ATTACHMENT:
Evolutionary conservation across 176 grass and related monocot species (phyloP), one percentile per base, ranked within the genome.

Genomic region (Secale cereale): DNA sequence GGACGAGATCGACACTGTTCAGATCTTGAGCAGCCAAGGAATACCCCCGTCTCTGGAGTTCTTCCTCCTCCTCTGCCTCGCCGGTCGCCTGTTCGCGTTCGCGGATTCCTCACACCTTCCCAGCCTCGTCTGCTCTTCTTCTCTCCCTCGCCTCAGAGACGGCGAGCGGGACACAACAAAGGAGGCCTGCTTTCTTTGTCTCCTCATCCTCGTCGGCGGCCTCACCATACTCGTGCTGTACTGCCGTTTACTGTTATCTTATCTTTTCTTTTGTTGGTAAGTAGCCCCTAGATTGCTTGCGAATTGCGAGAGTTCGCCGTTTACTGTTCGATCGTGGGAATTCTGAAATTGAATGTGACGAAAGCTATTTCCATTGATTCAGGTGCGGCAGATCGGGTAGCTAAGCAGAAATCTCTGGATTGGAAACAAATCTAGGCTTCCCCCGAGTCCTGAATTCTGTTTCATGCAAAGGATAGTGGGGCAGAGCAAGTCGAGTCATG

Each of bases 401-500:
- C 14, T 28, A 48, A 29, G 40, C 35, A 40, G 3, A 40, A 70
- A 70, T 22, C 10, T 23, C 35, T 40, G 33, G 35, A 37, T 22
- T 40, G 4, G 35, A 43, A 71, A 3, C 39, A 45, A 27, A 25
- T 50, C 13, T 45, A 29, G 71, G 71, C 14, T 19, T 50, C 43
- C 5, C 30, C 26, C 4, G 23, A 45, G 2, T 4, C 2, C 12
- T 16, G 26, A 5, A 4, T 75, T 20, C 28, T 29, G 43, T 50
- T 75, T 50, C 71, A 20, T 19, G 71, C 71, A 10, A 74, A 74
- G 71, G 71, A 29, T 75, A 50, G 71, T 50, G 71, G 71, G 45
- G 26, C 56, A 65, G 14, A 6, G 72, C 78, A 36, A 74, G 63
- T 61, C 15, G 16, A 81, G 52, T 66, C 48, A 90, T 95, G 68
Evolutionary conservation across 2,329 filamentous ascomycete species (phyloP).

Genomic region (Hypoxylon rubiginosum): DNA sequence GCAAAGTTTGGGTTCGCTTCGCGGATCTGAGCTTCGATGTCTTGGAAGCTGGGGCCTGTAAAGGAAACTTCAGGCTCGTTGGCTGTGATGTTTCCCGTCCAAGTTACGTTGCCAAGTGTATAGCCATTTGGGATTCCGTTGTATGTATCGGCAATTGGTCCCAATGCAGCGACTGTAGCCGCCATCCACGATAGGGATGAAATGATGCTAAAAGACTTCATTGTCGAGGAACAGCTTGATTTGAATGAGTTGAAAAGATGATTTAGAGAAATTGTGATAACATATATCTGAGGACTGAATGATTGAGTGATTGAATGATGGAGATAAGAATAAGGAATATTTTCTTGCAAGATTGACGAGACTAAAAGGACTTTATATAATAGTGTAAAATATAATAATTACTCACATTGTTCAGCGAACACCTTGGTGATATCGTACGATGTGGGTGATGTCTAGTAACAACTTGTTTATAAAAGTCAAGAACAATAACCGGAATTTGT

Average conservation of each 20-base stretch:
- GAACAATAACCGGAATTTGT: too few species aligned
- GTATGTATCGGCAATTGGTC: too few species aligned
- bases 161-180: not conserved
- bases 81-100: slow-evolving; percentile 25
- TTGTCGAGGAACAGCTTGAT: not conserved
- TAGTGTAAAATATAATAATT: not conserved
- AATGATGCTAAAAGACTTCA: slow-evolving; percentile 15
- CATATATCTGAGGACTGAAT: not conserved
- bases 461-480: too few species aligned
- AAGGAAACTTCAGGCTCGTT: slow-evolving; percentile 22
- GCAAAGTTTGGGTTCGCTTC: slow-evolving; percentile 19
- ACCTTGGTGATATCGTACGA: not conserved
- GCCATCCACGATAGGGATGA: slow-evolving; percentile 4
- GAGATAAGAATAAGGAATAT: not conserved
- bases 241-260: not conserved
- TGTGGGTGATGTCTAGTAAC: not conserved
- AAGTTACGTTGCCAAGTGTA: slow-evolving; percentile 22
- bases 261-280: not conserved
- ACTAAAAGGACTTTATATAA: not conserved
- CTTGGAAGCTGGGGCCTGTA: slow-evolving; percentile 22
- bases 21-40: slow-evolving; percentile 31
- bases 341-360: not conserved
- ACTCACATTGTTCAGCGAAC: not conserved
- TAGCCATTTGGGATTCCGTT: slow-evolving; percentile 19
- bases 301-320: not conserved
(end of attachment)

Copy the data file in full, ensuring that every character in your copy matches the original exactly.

Evolutionary conservation across 176 grass and related monocot species (phyloP), one percentile per base, ranked within the genome.

Genomic region (Secale cereale): DNA sequence GGACGAGATCGACACTGTTCAGATCTTGAGCAGCCAAGGAATACCCCCGTCTCTGGAGTTCTTCCTCCTCCTCTGCCTCGCCGGTCGCCTGTTCGCGTTCGCGGATTCCTCACACCTTCCCAGCCTCGTCTGCTCTTCTTCTCTCCCTCGCCTCAGAGACGGCGAGCGGGACACAACAAAGGAGGCCTGCTTTCTTTGTCTCCTCATCCTCGTCGGCGGCCTCACCATACTCGTGCTGTACTGCCGTTTACTGTTATCTTATCTTTTCTTTTGTTGGTAAGTAGCCCCTAGATTGCTTGCGAATTGCGAGAGTTCGCCGTTTACTGTTCGATCGTGGGAATTCTGAAATTGAATGTGACGAAAGCTATTTCCATTGATTCAGGTGCGGCAGATCGGGTAGCTAAGCAGAAATCTCTGGATTGGAAACAAATCTAGGCTTCCCCCGAGTCCTGAATTCTGTTTCATGCAAAGGATAGTGGGGCAGAGCAAGTCGAGTCATG

Each of bases 401-500:
- C 14, T 28, A 48, A 29, G 40, C 35, A 40, G 3, A 40, A 70
- A 70, T 22, C 10, T 23, C 35, T 40, G 33, G 35, A 37, T 22
- T 40, G 4, G 35, A 43, A 71, A 3, C 39, A 45, A 27, A 25
- T 50, C 13, T 45, A 29, G 71, G 71, C 14, T 19, T 50, C 43
- C 5, C 30, C 26, C 4, G 23, A 45, G 2, T 4, C 2, C 12
- T 16, G 26, A 5, A 4, T 75, T 20, C 28, T 29, G 43, T 50
- T 75, T 50, C 71, A 20, T 19, G 71, C 71, A 10, A 74, A 74
- G 71, G 71, A 29, T 75, A 50, G 71, T 50, G 71, G 71, G 45
- G 26, C 56, A 65, G 14, A 6, G 72, C 78, A 36, A 74, G 63
- T 61, C 15, G 16, A 81, G 52, T 66, C 48, A 90, T 95, G 68
Evolutionary conservation across 2,329 filamentous ascomycete species (phyloP).

Genomic region (Hypoxylon rubiginosum): DNA sequence GCAAAGTTTGGGTTCGCTTCGCGGATCTGAGCTTCGATGTCTTGGAAGCTGGGGCCTGTAAAGGAAACTTCAGGCTCGTTGGCTGTGATGTTTCCCGTCCAAGTTACGTTGCCAAGTGTATAGCCATTTGGGATTCCGTTGTATGTATCGGCAATTGGTCCCAATGCAGCGACTGTAGCCGCCATCCACGATAGGGATGAAATGATGCTAAAAGACTTCATTGTCGAGGAACAGCTTGATTTGAATGAGTTGAAAAGATGATTTAGAGAAATTGTGATAACATATATCTGAGGACTGAATGATTGAGTGATTGAATGATGGAGATAAGAATAAGGAATATTTTCTTGCAAGATTGACGAGACTAAAAGGACTTTATATAATAGTGTAAAATATAATAATTACTCACATTGTTCAGCGAACACCTTGGTGATATCGTACGATGTGGGTGATGTCTAGTAACAACTTGTTTATAAAAGTCAAGAACAATAACCGGAATTTGT

Average conservation of each 20-base stretch:
- GAACAATAACCGGAATTTGT: too few species aligned
- GTATGTATCGGCAATTGGTC: too few species aligned
- bases 161-180: not conserved
- bases 81-100: slow-evolving; percentile 25
- TTGTCGAGGAACAGCTTGAT: not conserved
- TAGTGTAAAATATAATAATT: not conserved
- AATGATGCTAAAAGACTTCA: slow-evolving; percentile 15
- CATATATCTGAGGACTGAAT: not conserved
- bases 461-480: too few species aligned
- AAGGAAACTTCAGGCTCGTT: slow-evolving; percentile 22
- GCAAAGTTTGGGTTCGCTTC: slow-evolving; percentile 19
- ACCTTGGTGATATCGTACGA: not conserved
- GCCATCCACGATAGGGATGA: slow-evolving; percentile 4
- GAGATAAGAATAAGGAATAT: not conserved
- bases 241-260: not conserved
- TGTGGGTGATGTCTAGTAAC: not conserved
- AAGTTACGTTGCCAAGTGTA: slow-evolving; percentile 22
- bases 261-280: not conserved
- ACTAAAAGGACTTTATATAA: not conserved
- CTTGGAAGCTGGGGCCTGTA: slow-evolving; percentile 22
- bases 21-40: slow-evolving; percentile 31
- bases 341-360: not conserved
- ACTCACATTGTTCAGCGAAC: not conserved
- TAGCCATTTGGGATTCCGTT: slow-evolving; percentile 19
- bases 301-320: not conserved